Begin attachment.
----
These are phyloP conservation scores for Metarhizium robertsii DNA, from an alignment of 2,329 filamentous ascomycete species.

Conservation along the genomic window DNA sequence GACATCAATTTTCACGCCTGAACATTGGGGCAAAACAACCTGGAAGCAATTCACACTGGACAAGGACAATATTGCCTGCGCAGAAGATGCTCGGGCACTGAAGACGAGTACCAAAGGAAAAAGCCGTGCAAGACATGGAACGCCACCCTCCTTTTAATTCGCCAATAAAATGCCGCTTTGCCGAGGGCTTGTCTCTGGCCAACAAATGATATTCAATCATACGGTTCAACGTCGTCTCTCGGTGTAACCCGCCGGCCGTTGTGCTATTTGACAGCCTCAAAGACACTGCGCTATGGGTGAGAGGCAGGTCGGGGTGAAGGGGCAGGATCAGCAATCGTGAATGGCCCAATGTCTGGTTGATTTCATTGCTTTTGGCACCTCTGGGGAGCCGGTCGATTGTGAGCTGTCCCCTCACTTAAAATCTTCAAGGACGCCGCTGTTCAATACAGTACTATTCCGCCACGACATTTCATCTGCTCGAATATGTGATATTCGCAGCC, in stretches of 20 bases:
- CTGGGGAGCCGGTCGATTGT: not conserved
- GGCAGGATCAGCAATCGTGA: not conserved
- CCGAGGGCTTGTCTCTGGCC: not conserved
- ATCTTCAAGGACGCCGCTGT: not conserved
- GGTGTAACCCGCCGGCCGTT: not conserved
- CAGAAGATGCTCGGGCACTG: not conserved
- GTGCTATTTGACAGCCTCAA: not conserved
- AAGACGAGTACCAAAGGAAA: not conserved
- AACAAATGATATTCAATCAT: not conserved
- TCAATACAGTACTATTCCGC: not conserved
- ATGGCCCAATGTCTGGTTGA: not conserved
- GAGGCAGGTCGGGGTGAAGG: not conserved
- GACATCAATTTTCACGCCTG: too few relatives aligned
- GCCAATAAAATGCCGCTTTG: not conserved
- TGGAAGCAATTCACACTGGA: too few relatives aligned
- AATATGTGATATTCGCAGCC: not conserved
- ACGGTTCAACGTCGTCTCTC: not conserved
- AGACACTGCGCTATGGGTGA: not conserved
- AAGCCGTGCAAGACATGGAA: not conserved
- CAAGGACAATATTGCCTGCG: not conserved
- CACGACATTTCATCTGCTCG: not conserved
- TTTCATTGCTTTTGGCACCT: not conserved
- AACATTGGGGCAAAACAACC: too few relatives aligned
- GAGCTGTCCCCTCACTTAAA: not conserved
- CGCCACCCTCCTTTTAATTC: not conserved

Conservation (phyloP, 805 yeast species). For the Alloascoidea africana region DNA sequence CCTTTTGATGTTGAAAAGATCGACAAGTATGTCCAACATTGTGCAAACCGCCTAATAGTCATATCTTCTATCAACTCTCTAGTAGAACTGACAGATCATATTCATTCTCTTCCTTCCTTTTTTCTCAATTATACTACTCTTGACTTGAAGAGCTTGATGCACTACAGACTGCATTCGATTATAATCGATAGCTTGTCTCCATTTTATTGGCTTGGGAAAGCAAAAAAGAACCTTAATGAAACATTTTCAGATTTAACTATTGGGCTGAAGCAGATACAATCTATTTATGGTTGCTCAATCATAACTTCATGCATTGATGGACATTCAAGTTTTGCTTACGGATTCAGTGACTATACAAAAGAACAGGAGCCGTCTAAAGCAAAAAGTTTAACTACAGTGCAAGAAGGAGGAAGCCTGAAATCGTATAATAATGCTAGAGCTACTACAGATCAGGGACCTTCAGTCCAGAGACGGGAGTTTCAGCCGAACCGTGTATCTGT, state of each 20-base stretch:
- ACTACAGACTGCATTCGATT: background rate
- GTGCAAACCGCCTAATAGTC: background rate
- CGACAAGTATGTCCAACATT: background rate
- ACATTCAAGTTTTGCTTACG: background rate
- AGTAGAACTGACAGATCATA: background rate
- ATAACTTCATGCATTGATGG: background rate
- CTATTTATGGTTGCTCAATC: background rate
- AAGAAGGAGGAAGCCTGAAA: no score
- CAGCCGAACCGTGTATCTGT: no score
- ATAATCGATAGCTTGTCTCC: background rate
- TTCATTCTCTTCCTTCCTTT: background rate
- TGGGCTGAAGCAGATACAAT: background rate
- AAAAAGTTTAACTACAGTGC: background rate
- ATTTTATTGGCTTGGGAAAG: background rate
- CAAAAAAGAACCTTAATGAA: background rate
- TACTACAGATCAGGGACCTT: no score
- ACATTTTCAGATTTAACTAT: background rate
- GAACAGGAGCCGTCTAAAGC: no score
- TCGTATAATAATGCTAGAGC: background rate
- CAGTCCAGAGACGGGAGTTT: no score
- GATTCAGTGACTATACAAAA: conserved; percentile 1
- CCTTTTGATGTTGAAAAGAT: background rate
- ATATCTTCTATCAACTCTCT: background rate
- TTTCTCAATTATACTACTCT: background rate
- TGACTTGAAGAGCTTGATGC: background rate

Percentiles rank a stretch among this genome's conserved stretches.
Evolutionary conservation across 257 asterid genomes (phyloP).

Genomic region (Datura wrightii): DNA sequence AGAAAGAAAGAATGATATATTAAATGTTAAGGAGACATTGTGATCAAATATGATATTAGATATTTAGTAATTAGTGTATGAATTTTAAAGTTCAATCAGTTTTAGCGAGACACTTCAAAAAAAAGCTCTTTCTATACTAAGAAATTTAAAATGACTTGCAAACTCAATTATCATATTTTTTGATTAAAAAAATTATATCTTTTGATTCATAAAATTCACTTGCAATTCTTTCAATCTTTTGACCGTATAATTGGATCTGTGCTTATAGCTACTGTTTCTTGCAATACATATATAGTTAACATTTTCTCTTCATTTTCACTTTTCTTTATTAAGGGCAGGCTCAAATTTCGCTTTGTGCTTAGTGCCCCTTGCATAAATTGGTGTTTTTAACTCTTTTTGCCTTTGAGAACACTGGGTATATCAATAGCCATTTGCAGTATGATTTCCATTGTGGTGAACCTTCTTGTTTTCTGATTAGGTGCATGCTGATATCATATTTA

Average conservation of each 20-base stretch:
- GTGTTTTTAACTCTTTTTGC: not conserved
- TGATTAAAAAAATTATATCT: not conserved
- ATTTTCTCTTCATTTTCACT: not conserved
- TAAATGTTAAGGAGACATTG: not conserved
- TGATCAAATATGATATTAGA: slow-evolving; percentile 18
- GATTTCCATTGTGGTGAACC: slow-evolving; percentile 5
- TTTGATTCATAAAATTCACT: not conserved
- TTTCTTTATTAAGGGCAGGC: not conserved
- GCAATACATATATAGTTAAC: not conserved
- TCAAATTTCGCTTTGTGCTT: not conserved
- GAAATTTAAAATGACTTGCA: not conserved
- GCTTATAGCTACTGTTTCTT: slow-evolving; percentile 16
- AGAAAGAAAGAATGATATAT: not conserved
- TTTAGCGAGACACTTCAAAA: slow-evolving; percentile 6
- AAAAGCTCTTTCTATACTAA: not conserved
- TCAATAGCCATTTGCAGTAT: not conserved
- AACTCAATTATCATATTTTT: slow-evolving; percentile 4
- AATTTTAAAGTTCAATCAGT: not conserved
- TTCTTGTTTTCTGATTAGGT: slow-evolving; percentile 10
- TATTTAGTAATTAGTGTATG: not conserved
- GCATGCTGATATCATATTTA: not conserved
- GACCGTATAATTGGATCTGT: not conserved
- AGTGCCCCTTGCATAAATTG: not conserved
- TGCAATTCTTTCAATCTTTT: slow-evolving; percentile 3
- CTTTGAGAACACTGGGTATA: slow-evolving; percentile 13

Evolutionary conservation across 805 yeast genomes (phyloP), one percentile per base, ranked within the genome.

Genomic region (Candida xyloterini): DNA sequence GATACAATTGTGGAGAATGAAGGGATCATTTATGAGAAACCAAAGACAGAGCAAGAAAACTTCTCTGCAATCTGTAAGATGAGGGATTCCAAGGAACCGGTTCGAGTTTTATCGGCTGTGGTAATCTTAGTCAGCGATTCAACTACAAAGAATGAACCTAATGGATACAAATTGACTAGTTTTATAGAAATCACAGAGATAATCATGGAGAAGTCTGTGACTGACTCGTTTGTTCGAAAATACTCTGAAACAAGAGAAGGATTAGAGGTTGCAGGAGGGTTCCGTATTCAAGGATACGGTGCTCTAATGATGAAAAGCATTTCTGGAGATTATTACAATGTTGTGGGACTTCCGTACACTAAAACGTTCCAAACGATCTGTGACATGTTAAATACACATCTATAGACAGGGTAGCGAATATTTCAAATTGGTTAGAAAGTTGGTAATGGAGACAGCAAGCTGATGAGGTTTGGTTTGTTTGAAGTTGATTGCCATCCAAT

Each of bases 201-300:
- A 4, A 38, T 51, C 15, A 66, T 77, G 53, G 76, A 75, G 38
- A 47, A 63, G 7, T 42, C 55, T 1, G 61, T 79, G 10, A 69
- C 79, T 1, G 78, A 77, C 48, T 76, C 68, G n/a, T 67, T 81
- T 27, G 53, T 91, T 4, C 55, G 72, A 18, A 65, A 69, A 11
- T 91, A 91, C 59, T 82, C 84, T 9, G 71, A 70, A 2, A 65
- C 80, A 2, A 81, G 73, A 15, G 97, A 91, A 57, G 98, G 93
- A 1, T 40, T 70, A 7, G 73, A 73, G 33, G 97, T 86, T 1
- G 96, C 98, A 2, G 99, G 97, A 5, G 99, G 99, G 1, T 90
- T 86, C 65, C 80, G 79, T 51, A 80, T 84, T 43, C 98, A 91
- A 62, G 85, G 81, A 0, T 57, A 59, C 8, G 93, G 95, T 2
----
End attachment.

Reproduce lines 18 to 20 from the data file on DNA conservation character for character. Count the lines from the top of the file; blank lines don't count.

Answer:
- AATATGTGATATTCGCAGCC: not conserved
- ACGGTTCAACGTCGTCTCTC: not conserved
- AGACACTGCGCTATGGGTGA: not conserved